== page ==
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Rebellion Record: a Diary of American Events: Documents and Narratives, Volume 8. (ed. Frank Moore) 2 0 Browse Search
Medford Historical Society Papers, Volume 25. 2 0 Browse Search
Admiral David D. Porter, The Naval History of the Civil War. 1 1 Browse Search
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Admiral David D. Porter, The Naval History of the Civil War., Chapter 44: battle of Mobile Bay. (search)
The following survivors of the Tecumseh were picked up by the Metacomet's boat: Acting-Ensign John J. P. Zettich, Quartermasters C. V. Dean and William Roberts; Seamen James McDonald, George Major and James Thorn; Ordinary Seaman Charles Packard; Landsman William Fadden; Coal-heaver William C. West, and Pilot John Collins. In addition to these, there were picked up by one of the Tecumseh's boats: Acting-Masters C. F. Langley and Gardner Cottrell, Gunner's Mate S. S. Shinn, Quarter-gunner John Gould, Seamen Frank Commins, Richard Collins and Peter Parkes. Four men, whose names are unknown, swam ashore and were captured by the Confederates. Acting-Masters Langley and Cottrell state in their joint report that the Tecumseh was nearly abreast of Fort Morgan, and about 150 yards from the beach, when it was reported to Commander Craven that there was a row of buoys, stretching from the shore a distance from one to two hundred yards. He immediately ordered full speed and attempted to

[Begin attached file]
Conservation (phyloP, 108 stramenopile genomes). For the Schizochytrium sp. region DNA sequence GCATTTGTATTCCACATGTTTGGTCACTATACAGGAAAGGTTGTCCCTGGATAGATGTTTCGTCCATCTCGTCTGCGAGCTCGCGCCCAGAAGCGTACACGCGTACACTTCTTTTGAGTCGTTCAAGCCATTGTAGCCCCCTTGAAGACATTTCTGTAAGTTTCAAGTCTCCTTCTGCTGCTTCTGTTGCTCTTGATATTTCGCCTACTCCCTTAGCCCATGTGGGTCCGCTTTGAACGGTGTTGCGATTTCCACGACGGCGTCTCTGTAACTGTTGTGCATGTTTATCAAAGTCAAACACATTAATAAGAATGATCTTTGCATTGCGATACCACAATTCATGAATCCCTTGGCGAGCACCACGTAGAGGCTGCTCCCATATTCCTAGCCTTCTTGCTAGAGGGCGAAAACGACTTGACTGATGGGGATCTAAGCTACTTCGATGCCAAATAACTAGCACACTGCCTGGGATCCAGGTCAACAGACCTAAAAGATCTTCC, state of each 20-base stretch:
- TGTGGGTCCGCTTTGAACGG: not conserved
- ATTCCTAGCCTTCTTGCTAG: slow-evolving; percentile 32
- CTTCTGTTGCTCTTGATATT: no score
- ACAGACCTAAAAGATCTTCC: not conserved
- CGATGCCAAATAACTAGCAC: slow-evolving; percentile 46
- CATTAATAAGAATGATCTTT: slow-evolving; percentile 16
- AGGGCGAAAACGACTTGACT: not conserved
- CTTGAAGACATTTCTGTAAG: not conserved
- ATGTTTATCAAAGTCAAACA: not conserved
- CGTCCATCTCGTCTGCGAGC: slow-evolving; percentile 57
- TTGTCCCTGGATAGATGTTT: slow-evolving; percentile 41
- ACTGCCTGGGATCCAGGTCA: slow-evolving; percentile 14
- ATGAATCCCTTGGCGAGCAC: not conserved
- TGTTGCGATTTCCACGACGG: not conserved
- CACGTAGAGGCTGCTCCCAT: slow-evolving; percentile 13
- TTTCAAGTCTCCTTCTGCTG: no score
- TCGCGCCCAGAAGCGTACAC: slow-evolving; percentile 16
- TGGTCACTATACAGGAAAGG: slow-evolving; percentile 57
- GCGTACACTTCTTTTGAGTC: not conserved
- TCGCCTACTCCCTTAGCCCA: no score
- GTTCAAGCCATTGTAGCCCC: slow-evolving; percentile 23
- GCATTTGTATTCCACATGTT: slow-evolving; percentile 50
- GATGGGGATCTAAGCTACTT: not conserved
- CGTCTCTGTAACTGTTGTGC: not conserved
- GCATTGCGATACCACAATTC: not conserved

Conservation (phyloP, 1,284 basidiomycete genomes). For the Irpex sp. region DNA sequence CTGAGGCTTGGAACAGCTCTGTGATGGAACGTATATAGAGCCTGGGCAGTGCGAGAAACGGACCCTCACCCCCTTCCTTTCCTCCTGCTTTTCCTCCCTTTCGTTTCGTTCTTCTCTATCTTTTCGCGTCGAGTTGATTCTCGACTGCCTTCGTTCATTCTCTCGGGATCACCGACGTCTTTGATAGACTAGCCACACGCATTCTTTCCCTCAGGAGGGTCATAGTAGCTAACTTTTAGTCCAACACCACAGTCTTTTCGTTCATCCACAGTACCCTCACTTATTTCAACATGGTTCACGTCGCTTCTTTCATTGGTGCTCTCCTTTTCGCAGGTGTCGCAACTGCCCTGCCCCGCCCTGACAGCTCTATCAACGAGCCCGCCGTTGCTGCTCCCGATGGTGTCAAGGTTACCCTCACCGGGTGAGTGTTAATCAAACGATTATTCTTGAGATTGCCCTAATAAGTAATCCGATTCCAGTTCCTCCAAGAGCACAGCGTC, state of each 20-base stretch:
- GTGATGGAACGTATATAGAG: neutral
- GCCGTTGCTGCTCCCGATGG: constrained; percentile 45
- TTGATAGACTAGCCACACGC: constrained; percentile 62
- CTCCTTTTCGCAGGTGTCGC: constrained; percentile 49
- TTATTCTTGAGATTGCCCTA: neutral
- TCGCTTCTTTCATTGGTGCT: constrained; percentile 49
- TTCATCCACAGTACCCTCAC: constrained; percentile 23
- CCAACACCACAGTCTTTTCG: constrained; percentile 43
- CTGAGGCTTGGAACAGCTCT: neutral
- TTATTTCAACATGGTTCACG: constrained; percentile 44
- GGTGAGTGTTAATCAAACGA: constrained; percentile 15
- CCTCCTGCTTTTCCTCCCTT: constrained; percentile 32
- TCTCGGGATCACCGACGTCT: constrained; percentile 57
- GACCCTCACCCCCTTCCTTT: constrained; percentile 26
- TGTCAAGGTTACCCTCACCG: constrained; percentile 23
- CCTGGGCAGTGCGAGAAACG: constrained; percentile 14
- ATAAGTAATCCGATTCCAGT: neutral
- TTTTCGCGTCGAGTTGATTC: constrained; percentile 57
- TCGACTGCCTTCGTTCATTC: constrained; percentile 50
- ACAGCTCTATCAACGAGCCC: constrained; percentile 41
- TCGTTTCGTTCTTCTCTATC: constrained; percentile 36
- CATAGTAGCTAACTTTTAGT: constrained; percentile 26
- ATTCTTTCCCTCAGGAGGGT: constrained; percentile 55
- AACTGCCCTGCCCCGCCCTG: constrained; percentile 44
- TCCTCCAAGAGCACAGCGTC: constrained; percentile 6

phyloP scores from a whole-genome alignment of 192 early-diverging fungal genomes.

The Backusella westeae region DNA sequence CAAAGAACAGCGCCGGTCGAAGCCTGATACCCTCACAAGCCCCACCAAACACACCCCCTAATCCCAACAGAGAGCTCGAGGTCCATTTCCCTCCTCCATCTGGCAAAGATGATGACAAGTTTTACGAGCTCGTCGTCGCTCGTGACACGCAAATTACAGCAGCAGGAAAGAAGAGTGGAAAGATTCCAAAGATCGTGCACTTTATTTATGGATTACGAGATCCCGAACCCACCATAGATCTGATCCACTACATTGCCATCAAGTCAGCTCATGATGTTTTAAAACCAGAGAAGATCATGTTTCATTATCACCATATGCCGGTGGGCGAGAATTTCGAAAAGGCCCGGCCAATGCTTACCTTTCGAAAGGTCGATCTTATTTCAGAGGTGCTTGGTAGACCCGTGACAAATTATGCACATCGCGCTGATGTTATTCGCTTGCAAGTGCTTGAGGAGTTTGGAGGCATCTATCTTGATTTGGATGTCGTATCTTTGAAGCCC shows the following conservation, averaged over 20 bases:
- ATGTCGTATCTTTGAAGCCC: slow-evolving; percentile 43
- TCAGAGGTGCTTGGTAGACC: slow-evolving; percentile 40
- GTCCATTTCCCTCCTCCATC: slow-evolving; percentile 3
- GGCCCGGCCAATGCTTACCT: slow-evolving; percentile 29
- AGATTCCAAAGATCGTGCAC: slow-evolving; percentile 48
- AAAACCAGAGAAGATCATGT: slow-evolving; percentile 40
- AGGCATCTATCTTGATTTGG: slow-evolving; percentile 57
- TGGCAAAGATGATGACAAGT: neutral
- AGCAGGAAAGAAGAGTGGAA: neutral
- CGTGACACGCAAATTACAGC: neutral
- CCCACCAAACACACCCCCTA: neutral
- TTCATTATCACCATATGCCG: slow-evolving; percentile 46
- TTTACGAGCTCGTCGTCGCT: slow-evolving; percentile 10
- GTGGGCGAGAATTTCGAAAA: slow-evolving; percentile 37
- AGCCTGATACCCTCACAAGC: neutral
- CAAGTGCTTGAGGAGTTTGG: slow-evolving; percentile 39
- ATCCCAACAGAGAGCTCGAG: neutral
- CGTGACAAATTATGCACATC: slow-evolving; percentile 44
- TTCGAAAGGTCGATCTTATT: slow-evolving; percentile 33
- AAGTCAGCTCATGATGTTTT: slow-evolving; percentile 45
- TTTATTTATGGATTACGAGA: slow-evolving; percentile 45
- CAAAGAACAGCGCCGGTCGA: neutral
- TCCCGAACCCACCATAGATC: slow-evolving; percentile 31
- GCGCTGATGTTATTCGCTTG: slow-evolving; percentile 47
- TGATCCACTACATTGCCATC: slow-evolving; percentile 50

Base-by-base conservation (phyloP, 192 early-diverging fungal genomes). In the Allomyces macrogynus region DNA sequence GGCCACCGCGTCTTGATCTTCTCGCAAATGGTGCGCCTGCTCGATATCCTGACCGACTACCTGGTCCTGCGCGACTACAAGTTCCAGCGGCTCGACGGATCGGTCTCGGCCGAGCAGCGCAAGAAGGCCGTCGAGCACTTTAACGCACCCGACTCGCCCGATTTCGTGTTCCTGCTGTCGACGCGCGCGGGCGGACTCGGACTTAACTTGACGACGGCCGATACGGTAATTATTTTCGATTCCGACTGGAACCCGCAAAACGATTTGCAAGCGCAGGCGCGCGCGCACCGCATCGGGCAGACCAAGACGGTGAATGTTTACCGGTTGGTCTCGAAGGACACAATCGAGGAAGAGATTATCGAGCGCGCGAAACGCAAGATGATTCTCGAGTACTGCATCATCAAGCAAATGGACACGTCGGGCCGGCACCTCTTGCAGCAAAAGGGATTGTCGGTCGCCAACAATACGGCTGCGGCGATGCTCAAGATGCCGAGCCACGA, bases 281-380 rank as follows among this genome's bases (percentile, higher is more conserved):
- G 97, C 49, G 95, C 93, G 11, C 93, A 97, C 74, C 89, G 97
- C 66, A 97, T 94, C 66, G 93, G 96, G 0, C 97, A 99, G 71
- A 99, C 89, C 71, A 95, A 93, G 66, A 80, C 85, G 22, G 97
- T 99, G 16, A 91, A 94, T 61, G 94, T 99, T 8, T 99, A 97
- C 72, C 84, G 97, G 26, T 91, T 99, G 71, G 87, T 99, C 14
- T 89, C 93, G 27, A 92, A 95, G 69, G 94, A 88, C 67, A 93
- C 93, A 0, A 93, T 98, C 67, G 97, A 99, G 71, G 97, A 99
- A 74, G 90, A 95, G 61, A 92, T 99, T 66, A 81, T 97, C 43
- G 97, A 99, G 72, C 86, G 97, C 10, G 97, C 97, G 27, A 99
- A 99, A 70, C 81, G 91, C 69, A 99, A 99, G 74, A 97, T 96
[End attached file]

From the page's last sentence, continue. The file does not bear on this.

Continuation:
xploded directly under the turret, blowing a large hole through the bottom of the vessel, through which the water rushed in with great rapidity. Finding that the vessel was sinking, the order was given to leave our quarters, and from that moment every one used the utmost exertions to clear himself from the wreck. After being carried down by the vessel several times, we were picked up in a drowning condition by one of our boats, manned by the following men: S. S. Shinn, Gunner's Mate; John Gould, Quarter-Gunner; Frank Commens, seaman; Richard Collins, seaman; and Peter Parkes, landsman, all of whom are now on board this ship. Captain Craven was seen in the turret by Mr. Cottrell, just before the vessel sunk, and as he had a life-preserving vest on, we have hopes that he reached the shore. Not recovering from our exhausted condition until the boat was abreast of the Hartford, and knowing that an attempt to board one of the attacking fleet would cause the loss of her position,
n to Medford, Mass., where it was used at the school for young ladies kept by Mrs. Susan Rawson, author of Charlotte Temple. The piano some time afterward was sent to Haverhill, N. H., where it was in use many years. Later it was taken to New Ipswich, N. H., where its real historic importance in connection with the firm of Chickering and Sons begins. Mr. Jonas Chickering, founder of the house, was in the last year of his apprenticeship, at the age of nineteen, with a cabinet-maker named John Gould, when this old instrument was brought to them to be tuned and repaired. The young apprentice, though he had never seen a piano, and, of course, was wholly unacquainted with its complicated structure, successfully undertook the task of restoring it to usefulness. The piano is five octaves, the keyboard extending two-thirds the length of the instrument. At a later date organ pipes and bellows were added to the piano and placed in the body of the instrument under the strings. There at